This is a tool that is sometimes overlooked, even though it is easy to use and gives you valuable information in a number of different contexts. The break-even tells you in dollars or units what amount of sales you need to achieve in order to recoup all your fixed costs or investment. I am always amazed, when I visit MBA classrooms, at how few students take the time to make these relatively simple calculations. Are you trying to decide whether to proceed with a new product introduction? Are you trying to understand exactly where costs stop and profits start for your company? Are you trying to decide whether to buy a company? In all of these cases, the break-even analysis should be your tool of choice.
To do a break-even calculation on a product:
1. Determine the cost of the product (let’s say it’s $9).
2. Determine the average selling cost ($20).
3. Subtract #1 from #2, which gives you your profit per unit ($11).
4. Determine the total investment required for that product ($80,000).
5. Divide #3 into #4. The result is the breakeven (in this case, 7,273 units).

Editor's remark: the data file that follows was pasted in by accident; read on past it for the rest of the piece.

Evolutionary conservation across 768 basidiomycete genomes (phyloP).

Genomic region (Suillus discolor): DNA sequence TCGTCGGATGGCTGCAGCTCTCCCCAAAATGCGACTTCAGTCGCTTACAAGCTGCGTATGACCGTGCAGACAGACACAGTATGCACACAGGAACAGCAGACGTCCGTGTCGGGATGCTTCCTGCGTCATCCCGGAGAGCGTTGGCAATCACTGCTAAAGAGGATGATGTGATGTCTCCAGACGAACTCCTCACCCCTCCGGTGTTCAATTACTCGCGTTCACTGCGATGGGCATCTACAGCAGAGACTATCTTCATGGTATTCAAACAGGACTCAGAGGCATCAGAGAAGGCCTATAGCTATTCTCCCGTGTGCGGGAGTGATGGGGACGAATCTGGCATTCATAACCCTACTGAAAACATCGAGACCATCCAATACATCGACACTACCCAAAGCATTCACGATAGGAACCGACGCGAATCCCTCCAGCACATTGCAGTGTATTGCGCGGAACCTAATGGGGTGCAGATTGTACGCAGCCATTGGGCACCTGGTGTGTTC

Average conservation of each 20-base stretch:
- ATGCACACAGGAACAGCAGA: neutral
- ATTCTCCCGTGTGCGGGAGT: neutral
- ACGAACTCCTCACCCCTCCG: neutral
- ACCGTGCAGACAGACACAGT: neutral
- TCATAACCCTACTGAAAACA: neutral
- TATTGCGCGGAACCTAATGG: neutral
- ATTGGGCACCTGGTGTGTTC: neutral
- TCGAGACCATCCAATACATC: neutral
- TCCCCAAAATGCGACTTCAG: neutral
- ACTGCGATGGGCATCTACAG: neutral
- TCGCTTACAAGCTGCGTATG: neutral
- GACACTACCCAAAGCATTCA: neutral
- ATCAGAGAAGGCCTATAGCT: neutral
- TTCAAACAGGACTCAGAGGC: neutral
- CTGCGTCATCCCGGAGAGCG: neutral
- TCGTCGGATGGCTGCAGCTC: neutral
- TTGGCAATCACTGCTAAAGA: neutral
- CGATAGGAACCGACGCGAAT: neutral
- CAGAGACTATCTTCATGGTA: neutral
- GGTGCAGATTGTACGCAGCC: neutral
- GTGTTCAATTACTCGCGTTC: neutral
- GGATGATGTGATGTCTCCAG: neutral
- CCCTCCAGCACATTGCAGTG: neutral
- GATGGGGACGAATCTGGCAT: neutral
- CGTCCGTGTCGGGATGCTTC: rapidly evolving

The same analysis applies in calculating the break-even for a company in dollars.
- Determine your average Gross Margin, say 40%.
- Determine your Fixed Overhead, say $200,000 for a year.
3. Divide $200,000 by .40, and your Break-Even is $500,000.
Thus you know in this case that you lose money on yearly sales under $500,000.
Once you know the break-even figure for a given product, you can ask the critical questions. Is it reasonable to attain the break-even sales figure based on
- The offering
- Our knowledge of the current market
- In light of the resources that will be required to bring this product or company to market, how risky is this bet?
If you think it is too risky, then you can consider mitigating it by reducing cost, raising the selling price, or getting a third party to assume all or part of the risk or assure you of higher sales.